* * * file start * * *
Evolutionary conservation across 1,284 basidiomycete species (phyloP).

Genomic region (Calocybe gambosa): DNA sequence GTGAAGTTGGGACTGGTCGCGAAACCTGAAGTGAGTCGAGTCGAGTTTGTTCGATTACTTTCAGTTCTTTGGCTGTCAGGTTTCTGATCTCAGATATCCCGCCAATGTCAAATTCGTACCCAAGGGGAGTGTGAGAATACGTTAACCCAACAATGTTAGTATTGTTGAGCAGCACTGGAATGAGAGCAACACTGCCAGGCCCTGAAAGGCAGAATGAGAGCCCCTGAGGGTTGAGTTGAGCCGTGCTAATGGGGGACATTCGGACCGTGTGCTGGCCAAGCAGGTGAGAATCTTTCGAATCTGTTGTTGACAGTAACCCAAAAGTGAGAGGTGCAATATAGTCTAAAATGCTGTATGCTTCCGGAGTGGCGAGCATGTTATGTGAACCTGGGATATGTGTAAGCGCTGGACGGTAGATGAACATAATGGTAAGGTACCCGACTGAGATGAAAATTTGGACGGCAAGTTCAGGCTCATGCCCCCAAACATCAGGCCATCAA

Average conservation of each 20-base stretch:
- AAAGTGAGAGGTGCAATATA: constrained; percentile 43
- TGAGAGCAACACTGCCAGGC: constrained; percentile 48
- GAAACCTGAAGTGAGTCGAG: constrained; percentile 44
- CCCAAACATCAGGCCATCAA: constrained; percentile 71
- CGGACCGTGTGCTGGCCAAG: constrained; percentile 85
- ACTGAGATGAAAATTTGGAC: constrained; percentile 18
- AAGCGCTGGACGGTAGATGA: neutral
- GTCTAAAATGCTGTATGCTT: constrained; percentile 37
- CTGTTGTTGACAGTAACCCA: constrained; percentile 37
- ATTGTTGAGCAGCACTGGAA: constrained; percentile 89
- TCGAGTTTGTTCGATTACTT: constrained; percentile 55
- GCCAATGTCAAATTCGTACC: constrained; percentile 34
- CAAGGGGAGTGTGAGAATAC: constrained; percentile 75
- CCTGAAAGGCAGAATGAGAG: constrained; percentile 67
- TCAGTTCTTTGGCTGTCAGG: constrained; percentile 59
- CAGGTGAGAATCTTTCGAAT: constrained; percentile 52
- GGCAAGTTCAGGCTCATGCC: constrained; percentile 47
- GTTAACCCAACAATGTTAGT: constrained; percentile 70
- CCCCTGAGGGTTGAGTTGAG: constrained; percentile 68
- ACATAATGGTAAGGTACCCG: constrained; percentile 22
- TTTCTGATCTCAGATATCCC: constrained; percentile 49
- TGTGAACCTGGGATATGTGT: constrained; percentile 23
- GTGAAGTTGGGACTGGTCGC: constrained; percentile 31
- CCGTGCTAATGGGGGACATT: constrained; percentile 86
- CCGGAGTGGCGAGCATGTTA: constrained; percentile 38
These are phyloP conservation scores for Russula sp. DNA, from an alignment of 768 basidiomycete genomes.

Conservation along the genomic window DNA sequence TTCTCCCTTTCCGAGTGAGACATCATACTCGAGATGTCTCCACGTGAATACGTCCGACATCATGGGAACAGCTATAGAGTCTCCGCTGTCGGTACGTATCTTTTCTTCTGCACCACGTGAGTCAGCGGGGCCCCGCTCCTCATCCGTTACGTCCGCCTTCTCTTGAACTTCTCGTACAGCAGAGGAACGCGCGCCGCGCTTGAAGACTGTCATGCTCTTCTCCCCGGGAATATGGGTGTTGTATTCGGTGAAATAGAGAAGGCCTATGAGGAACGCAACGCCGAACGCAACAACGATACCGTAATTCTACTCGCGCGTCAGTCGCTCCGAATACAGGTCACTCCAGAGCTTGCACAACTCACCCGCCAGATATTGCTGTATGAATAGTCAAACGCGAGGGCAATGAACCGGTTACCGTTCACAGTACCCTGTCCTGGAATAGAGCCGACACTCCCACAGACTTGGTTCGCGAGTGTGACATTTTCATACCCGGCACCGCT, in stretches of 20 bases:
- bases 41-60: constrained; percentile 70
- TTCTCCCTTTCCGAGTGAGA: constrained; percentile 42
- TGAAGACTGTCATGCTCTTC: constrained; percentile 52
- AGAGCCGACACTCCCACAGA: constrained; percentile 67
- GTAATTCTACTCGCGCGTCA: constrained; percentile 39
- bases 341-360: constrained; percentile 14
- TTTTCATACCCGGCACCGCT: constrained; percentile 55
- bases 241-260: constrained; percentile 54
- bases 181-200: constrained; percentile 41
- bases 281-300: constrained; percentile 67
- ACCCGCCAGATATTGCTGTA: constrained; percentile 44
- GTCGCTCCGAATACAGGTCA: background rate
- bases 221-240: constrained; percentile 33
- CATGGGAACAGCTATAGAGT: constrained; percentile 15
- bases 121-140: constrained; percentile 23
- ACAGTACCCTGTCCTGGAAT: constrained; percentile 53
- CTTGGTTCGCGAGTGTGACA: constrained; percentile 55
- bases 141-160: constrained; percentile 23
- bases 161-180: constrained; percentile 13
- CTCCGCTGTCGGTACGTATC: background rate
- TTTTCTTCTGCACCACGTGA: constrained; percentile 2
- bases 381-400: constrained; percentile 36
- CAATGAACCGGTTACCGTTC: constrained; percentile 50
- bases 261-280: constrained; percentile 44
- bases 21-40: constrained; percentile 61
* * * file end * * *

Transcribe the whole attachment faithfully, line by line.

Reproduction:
Evolutionary conservation across 1,284 basidiomycete species (phyloP).

Genomic region (Calocybe gambosa): DNA sequence GTGAAGTTGGGACTGGTCGCGAAACCTGAAGTGAGTCGAGTCGAGTTTGTTCGATTACTTTCAGTTCTTTGGCTGTCAGGTTTCTGATCTCAGATATCCCGCCAATGTCAAATTCGTACCCAAGGGGAGTGTGAGAATACGTTAACCCAACAATGTTAGTATTGTTGAGCAGCACTGGAATGAGAGCAACACTGCCAGGCCCTGAAAGGCAGAATGAGAGCCCCTGAGGGTTGAGTTGAGCCGTGCTAATGGGGGACATTCGGACCGTGTGCTGGCCAAGCAGGTGAGAATCTTTCGAATCTGTTGTTGACAGTAACCCAAAAGTGAGAGGTGCAATATAGTCTAAAATGCTGTATGCTTCCGGAGTGGCGAGCATGTTATGTGAACCTGGGATATGTGTAAGCGCTGGACGGTAGATGAACATAATGGTAAGGTACCCGACTGAGATGAAAATTTGGACGGCAAGTTCAGGCTCATGCCCCCAAACATCAGGCCATCAA

Average conservation of each 20-base stretch:
- AAAGTGAGAGGTGCAATATA: constrained; percentile 43
- TGAGAGCAACACTGCCAGGC: constrained; percentile 48
- GAAACCTGAAGTGAGTCGAG: constrained; percentile 44
- CCCAAACATCAGGCCATCAA: constrained; percentile 71
- CGGACCGTGTGCTGGCCAAG: constrained; percentile 85
- ACTGAGATGAAAATTTGGAC: constrained; percentile 18
- AAGCGCTGGACGGTAGATGA: neutral
- GTCTAAAATGCTGTATGCTT: constrained; percentile 37
- CTGTTGTTGACAGTAACCCA: constrained; percentile 37
- ATTGTTGAGCAGCACTGGAA: constrained; percentile 89
- TCGAGTTTGTTCGATTACTT: constrained; percentile 55
- GCCAATGTCAAATTCGTACC: constrained; percentile 34
- CAAGGGGAGTGTGAGAATAC: constrained; percentile 75
- CCTGAAAGGCAGAATGAGAG: constrained; percentile 67
- TCAGTTCTTTGGCTGTCAGG: constrained; percentile 59
- CAGGTGAGAATCTTTCGAAT: constrained; percentile 52
- GGCAAGTTCAGGCTCATGCC: constrained; percentile 47
- GTTAACCCAACAATGTTAGT: constrained; percentile 70
- CCCCTGAGGGTTGAGTTGAG: constrained; percentile 68
- ACATAATGGTAAGGTACCCG: constrained; percentile 22
- TTTCTGATCTCAGATATCCC: constrained; percentile 49
- TGTGAACCTGGGATATGTGT: constrained; percentile 23
- GTGAAGTTGGGACTGGTCGC: constrained; percentile 31
- CCGTGCTAATGGGGGACATT: constrained; percentile 86
- CCGGAGTGGCGAGCATGTTA: constrained; percentile 38
These are phyloP conservation scores for Russula sp. DNA, from an alignment of 768 basidiomycete genomes.

Conservation along the genomic window DNA sequence TTCTCCCTTTCCGAGTGAGACATCATACTCGAGATGTCTCCACGTGAATACGTCCGACATCATGGGAACAGCTATAGAGTCTCCGCTGTCGGTACGTATCTTTTCTTCTGCACCACGTGAGTCAGCGGGGCCCCGCTCCTCATCCGTTACGTCCGCCTTCTCTTGAACTTCTCGTACAGCAGAGGAACGCGCGCCGCGCTTGAAGACTGTCATGCTCTTCTCCCCGGGAATATGGGTGTTGTATTCGGTGAAATAGAGAAGGCCTATGAGGAACGCAACGCCGAACGCAACAACGATACCGTAATTCTACTCGCGCGTCAGTCGCTCCGAATACAGGTCACTCCAGAGCTTGCACAACTCACCCGCCAGATATTGCTGTATGAATAGTCAAACGCGAGGGCAATGAACCGGTTACCGTTCACAGTACCCTGTCCTGGAATAGAGCCGACACTCCCACAGACTTGGTTCGCGAGTGTGACATTTTCATACCCGGCACCGCT, in stretches of 20 bases:
- bases 41-60: constrained; percentile 70
- TTCTCCCTTTCCGAGTGAGA: constrained; percentile 42
- TGAAGACTGTCATGCTCTTC: constrained; percentile 52
- AGAGCCGACACTCCCACAGA: constrained; percentile 67
- GTAATTCTACTCGCGCGTCA: constrained; percentile 39
- bases 341-360: constrained; percentile 14
- TTTTCATACCCGGCACCGCT: constrained; percentile 55
- bases 241-260: constrained; percentile 54
- bases 181-200: constrained; percentile 41
- bases 281-300: constrained; percentile 67
- ACCCGCCAGATATTGCTGTA: constrained; percentile 44
- GTCGCTCCGAATACAGGTCA: background rate
- bases 221-240: constrained; percentile 33
- CATGGGAACAGCTATAGAGT: constrained; percentile 15
- bases 121-140: constrained; percentile 23
- ACAGTACCCTGTCCTGGAAT: constrained; percentile 53
- CTTGGTTCGCGAGTGTGACA: constrained; percentile 55
- bases 141-160: constrained; percentile 23
- bases 161-180: constrained; percentile 13
- CTCCGCTGTCGGTACGTATC: background rate
- TTTTCTTCTGCACCACGTGA: constrained; percentile 2
- bases 381-400: constrained; percentile 36
- CAATGAACCGGTTACCGTTC: constrained; percentile 50
- bases 261-280: constrained; percentile 44
- bases 21-40: constrained; percentile 61